There’s over 1600 Shinto shrines and Buddhist temples throughout all of Kyoto town and I’ve narrowed down the best one’s to visit in any season. Discover these beautiful buildings that are home to Japanese cultural and religious heritage.
Each of the following impresses for its own reason, though the overwhelming feeling is one of peace and harmony. Take a moment to re-centre your well being in the healing aura that effortlessly permeates these stunning shrines and their wonderful garden life around. Welcome to Kyoto and yes, you’ll be wanting to take, many, many photo’s.
Fushimi-inari Taisha Shrine
Located at the base of Mt Inari, the aptly named Fushimi-inari Taisha shrine is said to be the most important monument that honours ‘Inari’ – Japanese god of rice, fertility and tea. Here, the seemingly unending garden path is lined with thousands of red ‘Torri’ gates. It this magical display that places the Fushimi-inari Taisha shrine as one of most visited and recognised buildings in all of Japan. Explore inside the shrine’s ancient origins and wandering the enchantingly gated garden paths.
Note; the many fox statues on the grounds, said to be messengers of the Inari deity. To visit the astonishing Fushimi-inari Taisha is to enter an ethereal world of shrines and torri gates spread across an entire Kyoto mountain side. Don’t miss it!
Ryoan-Ji Temple features Japan’s most famous Zen garden. The garden is considered to be one the oldest surviving examples of kare-sansui, the art of dry landscape. The refined, minimalist Zen design is notable for the larger rock formations placed amid a ground cover level of small pebbles (polished river rocks), swept each day by the local monks.
The distinctive stone patterns are created to facilitate a meditative state and offer a strong visual insight into Buddhist life. The Temple itself, founded circa 15th century, offers a magnetising glimpse into many of Kyoto’s historical stories.
The Golden Pavilion aka the Kinkaku-ji Temple has to be one of the most photographed attractions in all of Kyoto. This iconic world heritage listed site sits majestically overlooking a large pond. In the right light it reflects a wonderous golden shine atop the water’s surface which makes the Zen temple a delight to see up close.
During the cherry blossom season, visitors can even capture a floral framed image of the pavilions irrevocable beauty. Guests are not permitted to enter the temple and may only view it from across the pond. However, guided tours offer a personal touch by way of visiting the sites adjacent Sekkatai Teahouse. Plus, you will be regaled with detailed factual tales of the Golden Pavilions Shogun, Samurai and Geisha influenced past.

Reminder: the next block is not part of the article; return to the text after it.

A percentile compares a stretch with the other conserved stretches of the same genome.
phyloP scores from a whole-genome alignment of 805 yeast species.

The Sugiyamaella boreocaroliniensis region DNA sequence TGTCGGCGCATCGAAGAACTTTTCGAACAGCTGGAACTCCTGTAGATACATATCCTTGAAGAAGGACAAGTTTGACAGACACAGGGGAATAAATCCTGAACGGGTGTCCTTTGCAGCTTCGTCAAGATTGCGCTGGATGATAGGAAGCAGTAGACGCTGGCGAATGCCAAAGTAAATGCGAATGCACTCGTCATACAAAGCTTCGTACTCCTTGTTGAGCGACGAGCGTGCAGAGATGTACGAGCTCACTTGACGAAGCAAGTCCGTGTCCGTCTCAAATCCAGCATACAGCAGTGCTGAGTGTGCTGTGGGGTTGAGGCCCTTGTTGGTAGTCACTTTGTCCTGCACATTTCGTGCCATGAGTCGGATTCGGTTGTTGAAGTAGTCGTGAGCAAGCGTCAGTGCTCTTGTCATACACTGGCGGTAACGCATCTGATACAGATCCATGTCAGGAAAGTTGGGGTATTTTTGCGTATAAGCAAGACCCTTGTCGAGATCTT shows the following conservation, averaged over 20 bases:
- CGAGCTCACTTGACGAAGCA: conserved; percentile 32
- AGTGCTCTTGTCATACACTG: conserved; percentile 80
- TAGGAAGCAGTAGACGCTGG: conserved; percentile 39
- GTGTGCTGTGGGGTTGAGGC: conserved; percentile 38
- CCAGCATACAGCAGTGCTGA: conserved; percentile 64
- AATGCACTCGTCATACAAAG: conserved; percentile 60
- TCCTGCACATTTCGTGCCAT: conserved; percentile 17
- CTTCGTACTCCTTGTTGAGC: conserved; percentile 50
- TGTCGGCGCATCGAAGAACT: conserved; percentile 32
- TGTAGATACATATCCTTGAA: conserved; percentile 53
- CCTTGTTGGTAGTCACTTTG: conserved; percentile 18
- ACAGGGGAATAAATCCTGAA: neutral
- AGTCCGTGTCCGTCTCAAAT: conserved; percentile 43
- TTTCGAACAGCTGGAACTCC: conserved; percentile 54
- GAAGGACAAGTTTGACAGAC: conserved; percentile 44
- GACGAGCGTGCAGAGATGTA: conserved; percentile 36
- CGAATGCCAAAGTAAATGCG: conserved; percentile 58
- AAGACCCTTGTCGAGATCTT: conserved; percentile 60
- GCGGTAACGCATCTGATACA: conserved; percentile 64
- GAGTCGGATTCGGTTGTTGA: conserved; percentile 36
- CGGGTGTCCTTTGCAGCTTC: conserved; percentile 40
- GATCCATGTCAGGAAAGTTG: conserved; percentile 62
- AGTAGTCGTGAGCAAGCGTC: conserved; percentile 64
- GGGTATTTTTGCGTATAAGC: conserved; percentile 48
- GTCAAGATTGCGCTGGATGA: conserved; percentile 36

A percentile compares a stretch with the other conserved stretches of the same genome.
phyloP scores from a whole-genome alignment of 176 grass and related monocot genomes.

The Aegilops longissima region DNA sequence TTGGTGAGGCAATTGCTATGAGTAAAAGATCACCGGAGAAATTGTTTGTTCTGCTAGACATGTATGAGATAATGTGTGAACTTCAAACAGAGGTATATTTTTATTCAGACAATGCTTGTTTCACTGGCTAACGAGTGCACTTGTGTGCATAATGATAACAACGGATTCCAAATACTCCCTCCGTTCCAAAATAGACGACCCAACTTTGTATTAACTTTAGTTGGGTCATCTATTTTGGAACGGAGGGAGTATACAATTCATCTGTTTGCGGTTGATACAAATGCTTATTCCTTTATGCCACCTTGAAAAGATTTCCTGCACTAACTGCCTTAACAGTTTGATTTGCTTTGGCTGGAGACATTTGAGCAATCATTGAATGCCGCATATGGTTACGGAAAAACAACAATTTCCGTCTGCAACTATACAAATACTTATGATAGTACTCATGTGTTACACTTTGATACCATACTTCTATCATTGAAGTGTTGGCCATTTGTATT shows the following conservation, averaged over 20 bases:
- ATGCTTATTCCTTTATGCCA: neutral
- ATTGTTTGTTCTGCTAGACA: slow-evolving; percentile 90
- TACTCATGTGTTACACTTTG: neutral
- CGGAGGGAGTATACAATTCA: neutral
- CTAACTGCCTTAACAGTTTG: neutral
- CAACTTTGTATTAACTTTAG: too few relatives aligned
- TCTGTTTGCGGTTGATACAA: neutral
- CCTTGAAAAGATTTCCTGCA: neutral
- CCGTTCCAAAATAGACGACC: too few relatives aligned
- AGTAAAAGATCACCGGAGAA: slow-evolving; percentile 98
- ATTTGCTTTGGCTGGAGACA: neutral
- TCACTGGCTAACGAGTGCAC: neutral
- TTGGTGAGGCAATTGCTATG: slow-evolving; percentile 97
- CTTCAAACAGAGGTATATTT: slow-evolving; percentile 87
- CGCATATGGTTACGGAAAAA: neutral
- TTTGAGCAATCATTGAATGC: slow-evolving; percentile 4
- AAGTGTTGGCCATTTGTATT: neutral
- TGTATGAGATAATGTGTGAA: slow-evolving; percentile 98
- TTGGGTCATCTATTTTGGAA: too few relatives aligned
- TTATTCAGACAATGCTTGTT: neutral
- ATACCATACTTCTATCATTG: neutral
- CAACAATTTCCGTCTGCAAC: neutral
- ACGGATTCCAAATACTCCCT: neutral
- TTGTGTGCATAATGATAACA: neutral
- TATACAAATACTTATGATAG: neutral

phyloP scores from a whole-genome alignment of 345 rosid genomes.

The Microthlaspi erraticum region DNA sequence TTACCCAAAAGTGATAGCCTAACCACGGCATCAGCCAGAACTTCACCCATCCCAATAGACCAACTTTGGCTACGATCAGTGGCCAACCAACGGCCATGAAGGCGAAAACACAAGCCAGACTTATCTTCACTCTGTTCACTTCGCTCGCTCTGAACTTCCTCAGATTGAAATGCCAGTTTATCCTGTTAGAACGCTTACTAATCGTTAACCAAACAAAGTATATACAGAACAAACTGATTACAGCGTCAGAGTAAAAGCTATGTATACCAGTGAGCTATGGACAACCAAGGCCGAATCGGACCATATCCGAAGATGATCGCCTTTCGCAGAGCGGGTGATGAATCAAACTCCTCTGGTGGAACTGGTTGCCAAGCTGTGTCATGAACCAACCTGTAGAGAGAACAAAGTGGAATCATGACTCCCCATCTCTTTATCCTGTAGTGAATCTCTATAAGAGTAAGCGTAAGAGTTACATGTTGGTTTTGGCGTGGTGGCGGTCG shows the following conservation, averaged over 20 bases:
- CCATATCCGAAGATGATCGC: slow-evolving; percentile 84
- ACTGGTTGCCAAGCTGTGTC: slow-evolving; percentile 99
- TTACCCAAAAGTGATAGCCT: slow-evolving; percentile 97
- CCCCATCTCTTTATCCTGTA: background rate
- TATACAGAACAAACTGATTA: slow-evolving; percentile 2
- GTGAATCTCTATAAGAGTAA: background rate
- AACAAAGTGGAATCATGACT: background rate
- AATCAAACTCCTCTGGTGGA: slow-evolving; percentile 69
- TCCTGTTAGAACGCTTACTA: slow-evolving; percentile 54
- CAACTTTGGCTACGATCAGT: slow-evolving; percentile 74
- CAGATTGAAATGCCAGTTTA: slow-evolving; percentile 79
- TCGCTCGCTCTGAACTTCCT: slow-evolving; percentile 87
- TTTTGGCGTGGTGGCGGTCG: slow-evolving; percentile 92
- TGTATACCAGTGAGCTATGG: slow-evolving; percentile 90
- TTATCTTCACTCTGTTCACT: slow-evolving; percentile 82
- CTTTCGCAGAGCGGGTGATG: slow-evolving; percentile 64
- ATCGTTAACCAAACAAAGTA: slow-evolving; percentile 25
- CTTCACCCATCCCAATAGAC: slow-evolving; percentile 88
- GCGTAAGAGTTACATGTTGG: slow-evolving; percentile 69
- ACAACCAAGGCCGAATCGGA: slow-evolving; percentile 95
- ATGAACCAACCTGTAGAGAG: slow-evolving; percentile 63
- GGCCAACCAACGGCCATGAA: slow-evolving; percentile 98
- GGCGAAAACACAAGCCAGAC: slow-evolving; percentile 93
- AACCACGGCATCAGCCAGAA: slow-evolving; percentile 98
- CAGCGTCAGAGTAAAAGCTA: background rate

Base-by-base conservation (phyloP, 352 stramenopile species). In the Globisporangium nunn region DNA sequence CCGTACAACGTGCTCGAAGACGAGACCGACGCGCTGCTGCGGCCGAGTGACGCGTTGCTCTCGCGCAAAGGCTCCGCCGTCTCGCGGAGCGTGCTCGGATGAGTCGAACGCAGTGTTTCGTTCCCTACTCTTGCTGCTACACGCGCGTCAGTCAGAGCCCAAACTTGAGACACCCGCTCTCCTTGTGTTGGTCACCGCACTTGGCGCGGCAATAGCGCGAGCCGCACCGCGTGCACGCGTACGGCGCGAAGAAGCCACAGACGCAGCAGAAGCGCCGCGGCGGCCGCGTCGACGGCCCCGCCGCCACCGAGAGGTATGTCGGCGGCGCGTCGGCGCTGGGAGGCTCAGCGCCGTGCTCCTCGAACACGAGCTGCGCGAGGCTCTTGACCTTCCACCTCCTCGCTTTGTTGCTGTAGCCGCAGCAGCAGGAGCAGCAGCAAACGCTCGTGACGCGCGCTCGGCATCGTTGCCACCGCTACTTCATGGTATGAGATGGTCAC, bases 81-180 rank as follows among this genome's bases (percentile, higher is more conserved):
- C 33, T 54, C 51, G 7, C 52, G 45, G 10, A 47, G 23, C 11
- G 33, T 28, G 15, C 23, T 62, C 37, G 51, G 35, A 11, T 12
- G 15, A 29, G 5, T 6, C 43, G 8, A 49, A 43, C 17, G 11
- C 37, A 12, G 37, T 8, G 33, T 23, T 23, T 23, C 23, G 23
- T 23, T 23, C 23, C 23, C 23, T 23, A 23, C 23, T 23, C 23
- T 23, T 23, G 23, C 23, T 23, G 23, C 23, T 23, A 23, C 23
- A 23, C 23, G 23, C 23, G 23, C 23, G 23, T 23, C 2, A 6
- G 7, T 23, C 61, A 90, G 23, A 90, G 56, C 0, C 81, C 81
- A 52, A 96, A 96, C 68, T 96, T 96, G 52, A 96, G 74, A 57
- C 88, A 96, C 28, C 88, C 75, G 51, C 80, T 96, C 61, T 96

The Kiyomizu-dera structure is highly celebrated temple throughout the whole of Japan. Kiyomizu-dera literally translates to ‘pure water temple’. It was founded upon the sacred Otowa Waterfall grounds in the remarkable wooded hills of east Kyoto way back in the year of 720. The temple is most renowned for its ‘stage in the sky’ setting; a wooden platform that juts out from the main building at 13 metres above ground level.
Behind the main hall visitors will find the Jishu Shrine which is dedicated to the Japanese deity of matchmaking and love. It is said that if guests can successfully make their way between the two huge stoned pillars (placed 18 metres apart) with their eyes closed they will ultimately find good luck in love. Admission is 40,000 Yen and gets you entrance to all the inspiring shrine sights, not to mention the brilliant views across the entire Kyoto city district.
Colloquially known as the Silver temple, Ginkakuji was originally built to be a Zen palace of rest and solitude for the then Shogun, Ashikaga Yoshimasa. Worth noting is that his grandfather and former ruling Shogun founded the aforementioned ‘Golden Pavilion’ in the century prior. It is said that that was the architectural style that Yoshimasa was attempting to emulate. However, instead of golf leaf the exterior of the building was to be covered in silver foil. Some say this was never the case and the building was so named due to the way the moonlight reflected upon the darkened roof tiles, giving it a silvery glow.
Nowadays the Ginkakuji structure seems to have an unfinished appearance, congruent with the Japanese Wabi-Sabi (the acceptance of imperfection) quality. Back in the day the Silver Pavilion was a centre for the arts, thus there’s half a dozen more temple buildings here to explore, along with a lovely moss garden and unique dry sand garden.
*All of the prolific Kyoto shrines mentioned in this article are accessible to the public most days of the week for minimal entrance fees. For further detailed information, including shrine locations and transport options please see www.visitjapan.com